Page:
Wednesday, January 7, 2009

Paper Mache Dinosaur (Brontosaurus)

Since everyone keeps asking me how we did this, I decided to post the steps here along with some pics of the finished project. I realize that I should have taken pictures throughout the process but just wasn’t thinking of how kool this might turn out.

This is my first graders dinosaur project from last year. Very fun. Even more fun is walking down the hall and seeing all the creations on display. Many of the kids like to do the T-rex. My son is pretty much a vegetarian so he wanted to do a Brontosaurus. The requirements for this family project are to use discarded items found around the house. Use old cereal boxes, cans, toilet paper rolls, etc…. Any combination of items that can be transformed into a dinosaur.

We decided to do paper mache with our recycled newspapers and wire hangers. Paper Mache is easy and fun for kids because it is gooey and an excellent family project. It also cleans up easy.

I constructed the form so my son could have a stable foundation on which to add the paper. I used 2 wire hangers. The first is opened up and formed to make the length from head to tail. I cut the second wire hanger and formed 2 pieces that loop over the frame for the front and back legs. The legs are then secured to each other (front to back) with another piece of wire on each side to keep them from moving around. Bend the wire in a flat loop to form feet that will allow him to stand on his own. Use needle nose pliers to shape the wire.

Newspaper was wadded up and placed into the cavity and held in place with masking tape. More newspaper is wrapped around the neck, tail and legs and masking tape is used to hold everything in place and to hide the wire and smooth the bulk. I ended up using a whole role of masking tape. Brontosaurus is now formed but lacks definition.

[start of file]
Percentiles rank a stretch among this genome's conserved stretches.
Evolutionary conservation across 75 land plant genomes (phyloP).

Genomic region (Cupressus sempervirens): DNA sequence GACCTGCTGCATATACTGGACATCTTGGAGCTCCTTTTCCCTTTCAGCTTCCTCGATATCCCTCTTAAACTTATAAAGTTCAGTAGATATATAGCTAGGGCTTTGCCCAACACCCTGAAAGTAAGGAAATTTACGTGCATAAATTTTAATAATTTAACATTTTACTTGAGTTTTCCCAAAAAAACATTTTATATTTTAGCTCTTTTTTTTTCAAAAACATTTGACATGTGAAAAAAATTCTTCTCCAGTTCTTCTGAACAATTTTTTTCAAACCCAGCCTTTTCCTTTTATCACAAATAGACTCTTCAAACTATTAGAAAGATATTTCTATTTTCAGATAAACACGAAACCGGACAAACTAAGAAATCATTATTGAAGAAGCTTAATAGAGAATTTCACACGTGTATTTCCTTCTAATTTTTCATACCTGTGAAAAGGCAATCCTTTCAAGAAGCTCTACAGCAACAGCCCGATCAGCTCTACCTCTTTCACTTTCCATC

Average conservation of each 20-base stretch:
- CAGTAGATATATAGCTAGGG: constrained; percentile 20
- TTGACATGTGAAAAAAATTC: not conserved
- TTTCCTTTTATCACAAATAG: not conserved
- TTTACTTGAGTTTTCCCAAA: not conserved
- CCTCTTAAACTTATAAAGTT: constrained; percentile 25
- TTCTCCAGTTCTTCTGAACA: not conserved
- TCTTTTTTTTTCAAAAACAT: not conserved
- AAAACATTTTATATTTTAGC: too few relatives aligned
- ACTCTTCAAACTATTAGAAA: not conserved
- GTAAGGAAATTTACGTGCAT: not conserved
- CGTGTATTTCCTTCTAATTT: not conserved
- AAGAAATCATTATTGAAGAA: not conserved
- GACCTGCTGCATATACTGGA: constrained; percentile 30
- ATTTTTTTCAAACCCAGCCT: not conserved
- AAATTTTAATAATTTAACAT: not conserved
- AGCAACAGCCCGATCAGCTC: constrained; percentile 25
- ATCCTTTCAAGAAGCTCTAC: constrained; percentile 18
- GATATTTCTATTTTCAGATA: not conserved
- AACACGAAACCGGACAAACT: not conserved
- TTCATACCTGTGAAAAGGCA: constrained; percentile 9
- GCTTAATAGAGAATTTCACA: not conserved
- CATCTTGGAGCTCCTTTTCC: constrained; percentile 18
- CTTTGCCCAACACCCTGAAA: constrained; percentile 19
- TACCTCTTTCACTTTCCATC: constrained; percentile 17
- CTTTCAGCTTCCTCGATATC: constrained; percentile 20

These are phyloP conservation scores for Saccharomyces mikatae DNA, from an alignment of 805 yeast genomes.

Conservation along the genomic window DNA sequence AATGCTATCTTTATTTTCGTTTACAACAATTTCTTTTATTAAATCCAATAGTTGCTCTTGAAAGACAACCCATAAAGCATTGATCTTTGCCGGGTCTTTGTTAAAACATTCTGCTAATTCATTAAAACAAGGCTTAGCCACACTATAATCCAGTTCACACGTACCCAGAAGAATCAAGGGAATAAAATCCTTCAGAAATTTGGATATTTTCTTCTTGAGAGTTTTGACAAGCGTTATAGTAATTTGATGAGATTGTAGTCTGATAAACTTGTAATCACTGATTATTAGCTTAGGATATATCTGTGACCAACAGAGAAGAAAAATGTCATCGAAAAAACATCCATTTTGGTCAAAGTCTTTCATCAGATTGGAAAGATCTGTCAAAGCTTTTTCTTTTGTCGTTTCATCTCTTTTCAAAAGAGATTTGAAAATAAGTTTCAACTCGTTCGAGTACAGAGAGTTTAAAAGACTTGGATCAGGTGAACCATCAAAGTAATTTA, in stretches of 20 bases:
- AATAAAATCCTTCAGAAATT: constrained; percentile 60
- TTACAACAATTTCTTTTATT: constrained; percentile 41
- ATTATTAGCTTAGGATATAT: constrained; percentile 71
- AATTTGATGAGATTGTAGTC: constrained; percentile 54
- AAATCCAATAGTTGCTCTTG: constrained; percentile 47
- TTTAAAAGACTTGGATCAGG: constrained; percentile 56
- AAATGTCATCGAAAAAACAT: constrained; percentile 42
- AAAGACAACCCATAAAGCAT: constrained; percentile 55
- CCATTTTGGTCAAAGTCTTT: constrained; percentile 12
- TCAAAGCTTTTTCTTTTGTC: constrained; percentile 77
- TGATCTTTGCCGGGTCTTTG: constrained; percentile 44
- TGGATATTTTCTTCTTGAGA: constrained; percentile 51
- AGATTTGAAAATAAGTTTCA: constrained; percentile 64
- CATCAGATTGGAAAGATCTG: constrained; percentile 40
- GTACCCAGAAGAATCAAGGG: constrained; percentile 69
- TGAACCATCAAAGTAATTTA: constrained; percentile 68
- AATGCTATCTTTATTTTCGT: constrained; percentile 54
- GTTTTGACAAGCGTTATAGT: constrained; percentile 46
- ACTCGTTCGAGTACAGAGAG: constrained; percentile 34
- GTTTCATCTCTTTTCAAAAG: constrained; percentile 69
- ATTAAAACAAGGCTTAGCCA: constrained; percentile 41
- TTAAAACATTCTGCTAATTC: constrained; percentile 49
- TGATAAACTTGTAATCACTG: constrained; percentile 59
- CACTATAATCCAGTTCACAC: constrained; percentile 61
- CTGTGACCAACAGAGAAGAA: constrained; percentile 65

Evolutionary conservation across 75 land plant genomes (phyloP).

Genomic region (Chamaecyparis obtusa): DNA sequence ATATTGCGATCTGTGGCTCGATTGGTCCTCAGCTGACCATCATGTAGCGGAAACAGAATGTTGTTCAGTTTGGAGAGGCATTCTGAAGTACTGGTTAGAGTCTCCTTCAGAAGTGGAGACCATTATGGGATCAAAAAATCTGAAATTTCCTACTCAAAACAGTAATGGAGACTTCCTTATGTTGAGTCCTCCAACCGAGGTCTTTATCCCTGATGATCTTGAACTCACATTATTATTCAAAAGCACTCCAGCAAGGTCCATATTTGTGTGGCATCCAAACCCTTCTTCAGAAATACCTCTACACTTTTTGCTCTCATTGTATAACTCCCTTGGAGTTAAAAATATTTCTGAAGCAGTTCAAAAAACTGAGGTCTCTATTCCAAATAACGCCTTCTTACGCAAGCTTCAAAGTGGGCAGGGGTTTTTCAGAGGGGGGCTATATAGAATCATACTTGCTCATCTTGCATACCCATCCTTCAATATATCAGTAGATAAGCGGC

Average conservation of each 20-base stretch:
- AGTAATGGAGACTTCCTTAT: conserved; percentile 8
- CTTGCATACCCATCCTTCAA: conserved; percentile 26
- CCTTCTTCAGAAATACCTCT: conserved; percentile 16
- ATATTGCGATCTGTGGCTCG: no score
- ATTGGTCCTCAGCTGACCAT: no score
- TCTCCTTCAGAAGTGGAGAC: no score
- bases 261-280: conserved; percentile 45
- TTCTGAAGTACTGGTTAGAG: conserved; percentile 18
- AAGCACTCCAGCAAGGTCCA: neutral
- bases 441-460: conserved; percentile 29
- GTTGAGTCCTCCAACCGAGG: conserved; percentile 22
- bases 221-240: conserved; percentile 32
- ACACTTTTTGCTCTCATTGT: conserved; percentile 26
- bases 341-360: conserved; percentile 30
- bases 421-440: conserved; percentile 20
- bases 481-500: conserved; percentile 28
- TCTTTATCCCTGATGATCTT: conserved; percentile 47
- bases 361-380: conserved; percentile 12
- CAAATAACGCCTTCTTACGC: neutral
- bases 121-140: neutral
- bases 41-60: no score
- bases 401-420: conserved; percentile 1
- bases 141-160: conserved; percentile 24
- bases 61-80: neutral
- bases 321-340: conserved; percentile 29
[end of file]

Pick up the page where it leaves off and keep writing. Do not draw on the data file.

NOTE: The tail was the most difficult part to prepare. In hindsight, I should have sewed a tail shape using muslin stuffed with batting and then attached it over the wire and hold in place with more masking tape. The neck could be done this way as well.

I took polyester batting that you use to insulate blankets and glued this over the whole body in 3 inch sections. This batting forms his musculature, ribs and a rippled skin effect. When this was done, he looked like a Brontosaurus wearing a white fuzzy sweater.

And now the fun begins. There are hundreds of Paper Mache recipes on the internet and at your library. They are pretty consistent. We used a ratio of 1 part flour to 4 parts water and 1 T salt which will help prevent molding. Mix this up on the stove over medium heat stirring constantly to insure you get a smooth paste like consistency. As soon as it gets hot remove from heat. It burns easily so watch closely. Cool 3 minutes and add to a plastic container.

Tear 1" wide strips of newspaper 4"- 6" lenghtwise. It is important to tear the strips as the cut edges will not lay flat as you build up the layers, and with time will lift. The strips of newspaper need to be coated completely with this goo for the best adhesion. As you dunk and remove each saturated strip, run the strip between 2 fingers to remove any excess. Kids like this part the best. Though you want the strips saturated you do not want the mixture globbed on. We set up an assembly line for this part. Overlap each piece by ¼" – ½" and gently smooth the piece over the body making sure the edges and the pieces are laying flat and there is no puckering. We built up a total of 3 layers letting each layer dry between applications (approx. 24 hours). You are looking at a total of 3 days for this part of the project. Fortunately, the application goes pretty fast.

Before painting the dinosaur, it needs to be primed. There are various primers that can be used. But be careful. Some are toxic. We used gesso which is a primer used mostly with acrylic paints. Let dry for about an hour and repeat. You want a canvas like surface and this can be achieved with 2-3 applications of primer. If we had more time, I would have applied a total of 5 coats of primer.

He is now ready to decorate with paint. There are no rules for decorating your dinosaur. You can see our dinosaur has many vibrant colors stippled all over which gives him a nice swampy appearance. (Notice the big red spot my son painted on the dinosaurs back.)
Have fun.

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